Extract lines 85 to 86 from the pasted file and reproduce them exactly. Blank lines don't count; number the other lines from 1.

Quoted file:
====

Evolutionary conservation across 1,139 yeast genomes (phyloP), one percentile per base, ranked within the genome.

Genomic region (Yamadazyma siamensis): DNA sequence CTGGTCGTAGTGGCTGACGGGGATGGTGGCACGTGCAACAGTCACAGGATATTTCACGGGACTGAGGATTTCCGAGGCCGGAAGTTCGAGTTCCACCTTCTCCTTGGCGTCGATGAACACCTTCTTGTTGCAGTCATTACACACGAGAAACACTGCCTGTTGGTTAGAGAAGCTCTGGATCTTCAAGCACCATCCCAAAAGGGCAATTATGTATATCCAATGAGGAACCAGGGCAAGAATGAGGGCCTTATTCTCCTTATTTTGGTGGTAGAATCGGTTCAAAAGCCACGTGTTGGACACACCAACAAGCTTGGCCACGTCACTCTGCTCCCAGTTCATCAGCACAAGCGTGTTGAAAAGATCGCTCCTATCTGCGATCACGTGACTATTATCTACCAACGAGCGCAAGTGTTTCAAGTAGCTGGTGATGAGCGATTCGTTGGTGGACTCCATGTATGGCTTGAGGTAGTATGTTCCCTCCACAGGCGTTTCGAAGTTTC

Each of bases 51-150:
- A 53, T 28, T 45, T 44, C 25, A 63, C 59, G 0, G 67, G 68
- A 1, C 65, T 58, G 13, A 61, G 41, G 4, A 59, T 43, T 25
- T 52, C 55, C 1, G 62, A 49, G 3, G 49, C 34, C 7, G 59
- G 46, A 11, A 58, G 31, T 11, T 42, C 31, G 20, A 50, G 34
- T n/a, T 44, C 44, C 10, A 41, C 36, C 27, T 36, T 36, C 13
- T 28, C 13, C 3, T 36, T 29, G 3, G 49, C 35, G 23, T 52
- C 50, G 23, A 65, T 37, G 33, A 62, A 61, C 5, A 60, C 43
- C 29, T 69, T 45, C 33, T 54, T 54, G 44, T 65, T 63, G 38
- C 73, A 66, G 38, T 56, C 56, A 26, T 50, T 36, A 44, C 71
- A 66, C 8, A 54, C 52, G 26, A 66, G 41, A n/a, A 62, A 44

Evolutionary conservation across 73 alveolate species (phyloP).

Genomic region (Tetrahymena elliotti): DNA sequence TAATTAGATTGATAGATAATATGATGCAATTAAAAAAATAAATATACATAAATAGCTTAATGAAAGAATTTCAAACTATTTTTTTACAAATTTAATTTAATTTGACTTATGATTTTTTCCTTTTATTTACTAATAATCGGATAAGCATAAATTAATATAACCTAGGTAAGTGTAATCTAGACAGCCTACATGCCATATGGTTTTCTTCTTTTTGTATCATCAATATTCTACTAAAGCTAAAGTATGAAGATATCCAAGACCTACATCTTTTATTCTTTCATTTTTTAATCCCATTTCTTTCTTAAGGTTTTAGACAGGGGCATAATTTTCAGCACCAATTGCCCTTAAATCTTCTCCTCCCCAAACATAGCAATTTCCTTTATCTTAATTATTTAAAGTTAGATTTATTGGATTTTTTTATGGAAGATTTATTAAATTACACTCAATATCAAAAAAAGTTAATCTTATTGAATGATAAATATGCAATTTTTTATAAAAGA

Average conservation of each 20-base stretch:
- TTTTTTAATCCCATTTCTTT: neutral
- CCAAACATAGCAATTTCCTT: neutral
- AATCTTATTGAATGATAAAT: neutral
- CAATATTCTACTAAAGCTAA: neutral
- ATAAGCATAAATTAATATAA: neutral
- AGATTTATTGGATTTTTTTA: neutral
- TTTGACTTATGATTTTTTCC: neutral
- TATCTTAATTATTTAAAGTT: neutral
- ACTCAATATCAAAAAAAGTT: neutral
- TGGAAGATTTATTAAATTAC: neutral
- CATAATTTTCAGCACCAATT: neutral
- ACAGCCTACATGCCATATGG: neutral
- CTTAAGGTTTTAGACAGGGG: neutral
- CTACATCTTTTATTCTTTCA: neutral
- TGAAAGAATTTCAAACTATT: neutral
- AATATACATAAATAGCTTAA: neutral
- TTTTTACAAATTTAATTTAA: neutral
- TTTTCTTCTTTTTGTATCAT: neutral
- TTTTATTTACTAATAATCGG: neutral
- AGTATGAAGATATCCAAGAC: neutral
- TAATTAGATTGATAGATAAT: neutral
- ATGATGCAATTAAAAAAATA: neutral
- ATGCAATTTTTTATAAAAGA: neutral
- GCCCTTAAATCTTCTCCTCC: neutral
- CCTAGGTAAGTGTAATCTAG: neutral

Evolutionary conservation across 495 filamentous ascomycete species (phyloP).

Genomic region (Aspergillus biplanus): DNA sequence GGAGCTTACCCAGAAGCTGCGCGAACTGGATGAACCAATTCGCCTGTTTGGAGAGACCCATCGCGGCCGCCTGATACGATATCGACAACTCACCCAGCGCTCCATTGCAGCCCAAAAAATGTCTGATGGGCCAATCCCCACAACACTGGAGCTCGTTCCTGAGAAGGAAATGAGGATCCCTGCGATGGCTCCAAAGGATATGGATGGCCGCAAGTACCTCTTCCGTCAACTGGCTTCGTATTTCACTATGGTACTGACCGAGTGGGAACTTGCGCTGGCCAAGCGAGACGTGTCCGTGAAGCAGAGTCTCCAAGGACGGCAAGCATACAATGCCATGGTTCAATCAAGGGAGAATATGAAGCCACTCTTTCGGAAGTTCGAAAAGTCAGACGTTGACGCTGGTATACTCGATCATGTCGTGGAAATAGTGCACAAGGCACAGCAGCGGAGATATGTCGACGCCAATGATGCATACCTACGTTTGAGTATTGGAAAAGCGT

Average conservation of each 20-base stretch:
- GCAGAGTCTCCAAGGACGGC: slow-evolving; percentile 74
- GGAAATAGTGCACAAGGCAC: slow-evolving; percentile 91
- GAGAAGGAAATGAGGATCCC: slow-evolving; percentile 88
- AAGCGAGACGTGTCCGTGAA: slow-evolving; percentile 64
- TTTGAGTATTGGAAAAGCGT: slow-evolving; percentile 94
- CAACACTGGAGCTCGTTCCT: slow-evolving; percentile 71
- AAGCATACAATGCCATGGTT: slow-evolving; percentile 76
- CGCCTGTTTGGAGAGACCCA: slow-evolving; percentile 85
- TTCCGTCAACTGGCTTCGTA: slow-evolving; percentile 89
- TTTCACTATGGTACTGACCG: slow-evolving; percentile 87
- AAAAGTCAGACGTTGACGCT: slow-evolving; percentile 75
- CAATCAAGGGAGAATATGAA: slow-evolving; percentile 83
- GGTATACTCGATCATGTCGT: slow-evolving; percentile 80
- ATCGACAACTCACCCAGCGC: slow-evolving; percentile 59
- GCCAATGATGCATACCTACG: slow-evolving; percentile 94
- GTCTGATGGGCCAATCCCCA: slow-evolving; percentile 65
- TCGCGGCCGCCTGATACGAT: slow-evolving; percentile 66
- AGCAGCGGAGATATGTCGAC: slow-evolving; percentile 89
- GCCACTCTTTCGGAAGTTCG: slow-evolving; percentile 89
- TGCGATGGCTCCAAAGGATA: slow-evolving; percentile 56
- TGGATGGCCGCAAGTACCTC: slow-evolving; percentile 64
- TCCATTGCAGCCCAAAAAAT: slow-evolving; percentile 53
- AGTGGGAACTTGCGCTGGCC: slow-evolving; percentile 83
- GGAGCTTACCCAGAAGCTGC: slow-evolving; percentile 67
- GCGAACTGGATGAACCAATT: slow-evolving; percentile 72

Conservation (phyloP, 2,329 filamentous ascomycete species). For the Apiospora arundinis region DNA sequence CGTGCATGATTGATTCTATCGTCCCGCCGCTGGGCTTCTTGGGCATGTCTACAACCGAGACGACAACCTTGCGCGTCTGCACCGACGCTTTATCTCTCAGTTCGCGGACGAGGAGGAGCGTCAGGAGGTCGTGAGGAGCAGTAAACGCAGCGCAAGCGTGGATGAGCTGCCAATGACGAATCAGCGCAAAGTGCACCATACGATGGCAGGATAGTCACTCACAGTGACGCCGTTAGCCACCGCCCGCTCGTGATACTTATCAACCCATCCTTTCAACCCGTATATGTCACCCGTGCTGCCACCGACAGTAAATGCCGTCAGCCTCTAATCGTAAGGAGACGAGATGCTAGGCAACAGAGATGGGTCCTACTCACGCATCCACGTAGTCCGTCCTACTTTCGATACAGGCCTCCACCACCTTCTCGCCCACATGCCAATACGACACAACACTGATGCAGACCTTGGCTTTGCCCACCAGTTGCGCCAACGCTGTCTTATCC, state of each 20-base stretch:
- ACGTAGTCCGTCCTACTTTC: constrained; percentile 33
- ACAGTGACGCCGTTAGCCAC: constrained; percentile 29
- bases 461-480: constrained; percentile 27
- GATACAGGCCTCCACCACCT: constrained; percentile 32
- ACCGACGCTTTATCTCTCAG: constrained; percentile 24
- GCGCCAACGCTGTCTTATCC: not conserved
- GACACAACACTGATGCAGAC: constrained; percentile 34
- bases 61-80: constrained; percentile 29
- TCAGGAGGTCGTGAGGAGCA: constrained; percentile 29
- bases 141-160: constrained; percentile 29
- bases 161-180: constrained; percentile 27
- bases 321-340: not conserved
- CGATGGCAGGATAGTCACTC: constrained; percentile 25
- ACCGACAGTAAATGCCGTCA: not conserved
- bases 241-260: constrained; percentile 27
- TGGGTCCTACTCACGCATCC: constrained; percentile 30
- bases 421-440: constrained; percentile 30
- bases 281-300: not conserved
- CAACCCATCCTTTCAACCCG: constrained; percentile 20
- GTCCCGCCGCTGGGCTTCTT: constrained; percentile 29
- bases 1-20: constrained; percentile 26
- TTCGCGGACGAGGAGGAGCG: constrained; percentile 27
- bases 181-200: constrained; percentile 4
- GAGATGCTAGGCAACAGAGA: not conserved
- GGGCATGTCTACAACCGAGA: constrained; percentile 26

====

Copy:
- bases 241-260: constrained; percentile 27
- TGGGTCCTACTCACGCATCC: constrained; percentile 30